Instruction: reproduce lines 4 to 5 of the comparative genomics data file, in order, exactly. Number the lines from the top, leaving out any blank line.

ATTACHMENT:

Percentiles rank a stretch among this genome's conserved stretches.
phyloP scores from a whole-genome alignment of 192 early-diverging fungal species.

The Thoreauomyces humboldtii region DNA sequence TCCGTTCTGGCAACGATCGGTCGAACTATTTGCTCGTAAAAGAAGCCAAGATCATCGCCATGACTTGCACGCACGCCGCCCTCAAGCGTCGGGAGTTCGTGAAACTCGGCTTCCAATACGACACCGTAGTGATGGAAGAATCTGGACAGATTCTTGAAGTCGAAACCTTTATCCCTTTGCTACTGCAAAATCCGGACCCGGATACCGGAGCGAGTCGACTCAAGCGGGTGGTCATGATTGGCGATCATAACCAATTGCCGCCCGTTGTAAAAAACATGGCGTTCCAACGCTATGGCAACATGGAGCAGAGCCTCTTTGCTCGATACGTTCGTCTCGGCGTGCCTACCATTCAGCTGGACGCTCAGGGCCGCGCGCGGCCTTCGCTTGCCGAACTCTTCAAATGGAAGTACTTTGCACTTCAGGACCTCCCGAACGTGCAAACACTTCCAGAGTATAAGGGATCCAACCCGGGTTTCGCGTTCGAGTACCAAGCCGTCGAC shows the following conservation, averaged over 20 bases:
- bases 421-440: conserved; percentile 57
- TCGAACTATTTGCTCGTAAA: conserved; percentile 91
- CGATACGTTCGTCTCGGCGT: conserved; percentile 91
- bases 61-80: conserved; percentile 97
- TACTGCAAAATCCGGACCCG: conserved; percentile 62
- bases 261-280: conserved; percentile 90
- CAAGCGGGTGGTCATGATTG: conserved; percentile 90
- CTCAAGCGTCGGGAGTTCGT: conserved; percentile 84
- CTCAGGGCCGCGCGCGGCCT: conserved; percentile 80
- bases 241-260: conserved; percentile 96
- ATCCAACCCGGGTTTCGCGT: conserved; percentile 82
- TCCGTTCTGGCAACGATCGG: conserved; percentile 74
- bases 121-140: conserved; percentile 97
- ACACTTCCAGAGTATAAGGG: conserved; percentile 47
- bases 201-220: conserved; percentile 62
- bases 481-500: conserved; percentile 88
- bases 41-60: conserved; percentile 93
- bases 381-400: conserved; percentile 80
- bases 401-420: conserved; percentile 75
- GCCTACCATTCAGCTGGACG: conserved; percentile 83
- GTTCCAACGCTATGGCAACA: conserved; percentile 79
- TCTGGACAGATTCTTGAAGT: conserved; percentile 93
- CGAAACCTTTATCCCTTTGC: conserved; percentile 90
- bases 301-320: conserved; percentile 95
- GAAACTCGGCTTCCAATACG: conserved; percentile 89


- bases 421-440: conserved; percentile 57
- TCGAACTATTTGCTCGTAAA: conserved; percentile 91